Blurring lines between retailer, manufacturer
The increased demand for private-label brands on the shelves of many grocery stores may see retailers taking on the role of manufacturer, posing some difficult challenges in the fast-evolving retail world.
Maryla Masojada, MD at Trade Intelligence, said there was some risk of retailers taking on the role of manufacturer in the face of innovation.
"Grocery retailers know their consumer better than the manufacturer does, as they are much closer to what the shoppers' needs are, and they are going to change the face of products on the shelf," said Masojada.
"Private label is becoming a high priority for retailers and they are pushing their own products on the shelves because it makes them more margin, it differentiates them from their competitors."
Pick n Pay launched more than 250 new private-label ranges last year to mitigate against the risk of loss of major suppliers and product ranges, while 650 products were relaunched with newly designed packing.
Masojada said retailers had started to combine two stages of production through vertical integration, for the convenience of consumers and the retailers themselves.
Boxer Superstores, owned by Pick n Pay, owns a sausage factory, which, according to Masojada, is the second-biggest sausage producer in South Africa.
Glenda Sahadow, group communications manager at RCL Foods, which produces brands such as Nola mayonnaise, Selati sugar and Rainbow Chicken, said: "RCL Foods recognises that e-commerce is an emerging trend in South Africa ... RCL foods is busy exploring e-commerce options as part of a long-term strategy."
However, the group disputed the policy of replacing retailers as the main point of contact with consumers, saying: "RCL Foods' business model is focused on building brands, manufacturing and logistics, rather than retailing as a core focus. We do not see this changing in the foreseeable future."
Ailsa Wingfield, head of emerging markets at market researcher Nielsen, said that the shifting of retail dynamics was not as simple as the replacement of physical stores, but more a blurring of the boundaries, with consumers perhaps not being able to distinguish between a retailer and a manufacturer.
"In the physical retail environment we are already seeing brands being both retailer and manufacturer, but we will rarely find an entire basket of goods being delivered by a single manufacturer, and consumers who display complete loyalty," said Wingfield.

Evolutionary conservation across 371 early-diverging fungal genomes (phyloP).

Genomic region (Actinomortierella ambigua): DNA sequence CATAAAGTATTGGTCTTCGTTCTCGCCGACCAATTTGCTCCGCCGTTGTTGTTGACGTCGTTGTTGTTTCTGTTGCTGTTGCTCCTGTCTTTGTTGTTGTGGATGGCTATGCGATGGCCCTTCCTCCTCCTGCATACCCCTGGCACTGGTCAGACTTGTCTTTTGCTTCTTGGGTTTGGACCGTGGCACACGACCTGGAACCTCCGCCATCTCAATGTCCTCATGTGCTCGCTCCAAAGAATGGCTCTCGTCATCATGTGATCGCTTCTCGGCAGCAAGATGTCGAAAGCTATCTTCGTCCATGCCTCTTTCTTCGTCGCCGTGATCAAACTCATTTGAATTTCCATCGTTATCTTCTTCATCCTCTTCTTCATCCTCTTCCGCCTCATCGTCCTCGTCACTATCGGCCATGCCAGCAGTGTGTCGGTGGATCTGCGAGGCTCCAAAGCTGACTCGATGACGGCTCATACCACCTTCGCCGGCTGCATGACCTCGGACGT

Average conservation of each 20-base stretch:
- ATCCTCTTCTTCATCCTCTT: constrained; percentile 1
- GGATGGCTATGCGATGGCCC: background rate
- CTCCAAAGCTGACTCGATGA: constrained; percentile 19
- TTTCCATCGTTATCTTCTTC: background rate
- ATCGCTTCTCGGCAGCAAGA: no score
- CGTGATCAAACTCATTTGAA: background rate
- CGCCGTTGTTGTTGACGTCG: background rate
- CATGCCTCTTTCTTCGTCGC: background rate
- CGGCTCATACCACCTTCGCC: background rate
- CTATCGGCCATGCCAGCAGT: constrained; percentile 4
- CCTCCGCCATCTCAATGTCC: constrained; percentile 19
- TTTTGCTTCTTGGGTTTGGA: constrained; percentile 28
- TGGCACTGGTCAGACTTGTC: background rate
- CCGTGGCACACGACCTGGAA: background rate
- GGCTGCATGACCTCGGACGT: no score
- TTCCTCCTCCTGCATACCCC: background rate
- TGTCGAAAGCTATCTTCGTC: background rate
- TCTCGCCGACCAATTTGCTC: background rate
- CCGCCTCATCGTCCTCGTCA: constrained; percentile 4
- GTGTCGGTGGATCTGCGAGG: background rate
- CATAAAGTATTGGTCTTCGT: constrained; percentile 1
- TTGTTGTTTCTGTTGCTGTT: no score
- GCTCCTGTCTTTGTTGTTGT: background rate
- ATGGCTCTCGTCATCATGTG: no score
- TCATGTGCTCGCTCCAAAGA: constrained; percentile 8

According to a recent report by the World Economic Forum, physical stores will continue to exist, but will require an evolved value proposition for consumers, which will see retailers adapt their physical spaces as hubs for various experiences, leisure and lifestyle activities.
Some South African retailers have already adapted to the shifting retail environment.
Woolworths, for instance, has launched free Wi-Fi in more than 85 stores in South Africa, and Pick n Pay now operates the largest internet grocery business in Africa, having built dedicated warehouses in the Western Cape and Gauteng for its online business.
David North, Pick n Pay's group executive for strategy and corporate affairs, said some trends that were specific to South Africa would result in small shopkeepers transforming their spaza shops into modern, independent stores.
"This is a response to the desire of customers for stores to be local, and be a strong part of the neighbourhood, while [offering] a better range at better value," said North.
A Woolworths spokesman said: "Customers want choice, and as a retailer our job is to provide choice and flexibility - an incredible in-store experience for those who want a tactile experience, and a seamless digital experience, both in-store and online, to offer the ultimate in convenience."
Woolworths recently invested in a dedicated "dark store", in which clothing and beauty and homeware products ordered specifically online are housed, to improve product availability and the customer experience.
According to Nielsen, e-commerce sales in South Africa account for 1% of total retail sales, but are set to triple in the next five years, driven by digital access, retailer enablement and consumer adoption.
Wingfield said: "Newly launched stand-alone e-retailers have been more successful at building capabilities to engage and enable consumers, and existing bricks-and-mortar retailers will need to do more to incorporate e-commerce into the existing, physical retail experience."